Nemawashi – The Art of Negotiation and Change
As we have mentioned in other posts, continued change in organisations is a given. Every leader has, at some time in their career, been involved with or implemented change. Most of those leaders refer are competent ‘Change Agents’ – so why do so many change initiatives fair badly? The answer primarily relates to inadequate or the wrong type of consultation. It may sound obvious, but the people who are ultimately impacted by the change need to be consulted. At Imparo we refer to this as consulting with the ‘grass roots”. This ‘grass roots’ cohort are people who will ultimately make or break the change initiative.
Even though a CEO may endorse the change, it will not happen without the support of the ‘grass roots’. Those implementing the change need to be to know with certainty that they have sounded out the grassroots about the proposed change to ensure that it aligns with their interests. This process is true participatory management and collective decision making.
The Japanese have a great word for sounding out the grass roots. It is called Nemawashi which refers to an informal process of quietly laying the foundation for some proposed change or project. This is essentially an activity to build support for a project or decision through communication, in advance, mainly to gain the consent of everyone involved
The term Nemawashi comes from the gardening activity of nurturing and preparing the ground prior to planting or transplanting. It comes from two words, Ne meaning roots and Mawasu meaning to go around. This process of negotiation is deeply embedded in the Japanese culture. Japanese leaders say that without a proper Nemawashi approach, a plant transplanted to new location may not survive. An English version of the term is ‘spade work’. The dirt around each root is carefully moved so that the act of transplanting does not shock the plant. This is an act of care and attention working and preparing the soil so that whatever is planted has a better chance of survival.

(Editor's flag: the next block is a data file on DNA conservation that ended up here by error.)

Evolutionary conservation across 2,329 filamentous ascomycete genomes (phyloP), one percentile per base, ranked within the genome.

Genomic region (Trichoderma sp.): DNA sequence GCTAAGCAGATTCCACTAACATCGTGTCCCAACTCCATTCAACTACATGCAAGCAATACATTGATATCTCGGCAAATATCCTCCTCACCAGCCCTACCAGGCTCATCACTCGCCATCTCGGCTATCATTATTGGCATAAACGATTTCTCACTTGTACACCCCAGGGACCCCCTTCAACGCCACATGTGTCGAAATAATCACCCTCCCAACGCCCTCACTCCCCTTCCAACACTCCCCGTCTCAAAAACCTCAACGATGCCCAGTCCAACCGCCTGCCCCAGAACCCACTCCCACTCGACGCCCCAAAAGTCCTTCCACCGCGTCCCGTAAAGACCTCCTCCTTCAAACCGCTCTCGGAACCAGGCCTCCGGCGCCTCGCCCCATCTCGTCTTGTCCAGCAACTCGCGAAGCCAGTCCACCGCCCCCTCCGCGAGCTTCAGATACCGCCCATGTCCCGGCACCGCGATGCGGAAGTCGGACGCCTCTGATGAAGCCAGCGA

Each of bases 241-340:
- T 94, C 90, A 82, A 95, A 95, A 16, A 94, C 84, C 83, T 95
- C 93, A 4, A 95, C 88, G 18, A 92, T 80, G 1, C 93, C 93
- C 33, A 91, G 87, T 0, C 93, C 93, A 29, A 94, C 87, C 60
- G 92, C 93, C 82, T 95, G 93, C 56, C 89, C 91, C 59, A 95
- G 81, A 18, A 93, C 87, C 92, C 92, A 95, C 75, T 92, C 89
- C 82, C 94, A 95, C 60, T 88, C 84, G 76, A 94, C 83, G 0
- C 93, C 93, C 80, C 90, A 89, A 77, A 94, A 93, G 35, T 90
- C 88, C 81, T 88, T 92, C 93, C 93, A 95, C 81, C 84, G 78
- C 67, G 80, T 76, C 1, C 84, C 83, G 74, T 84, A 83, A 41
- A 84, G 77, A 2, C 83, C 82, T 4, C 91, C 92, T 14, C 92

You can see from the gardening analogy that Nemawashi is a technique to get everyone on board from the beginning of any proposal. Through informal meetings, teams are encouraged to find the root cause of any issues and productively resolve the issue. They are also encouraged to make choices and explore alternative solutions. Yes, it takes time, yes, it is a slow process, seeking input and getting people to the same level of understanding. However, the input leads to mutually acceptable solutions, reduced conflict and delays in process and above all reduces big egos fighting for their own ideas and outcomes.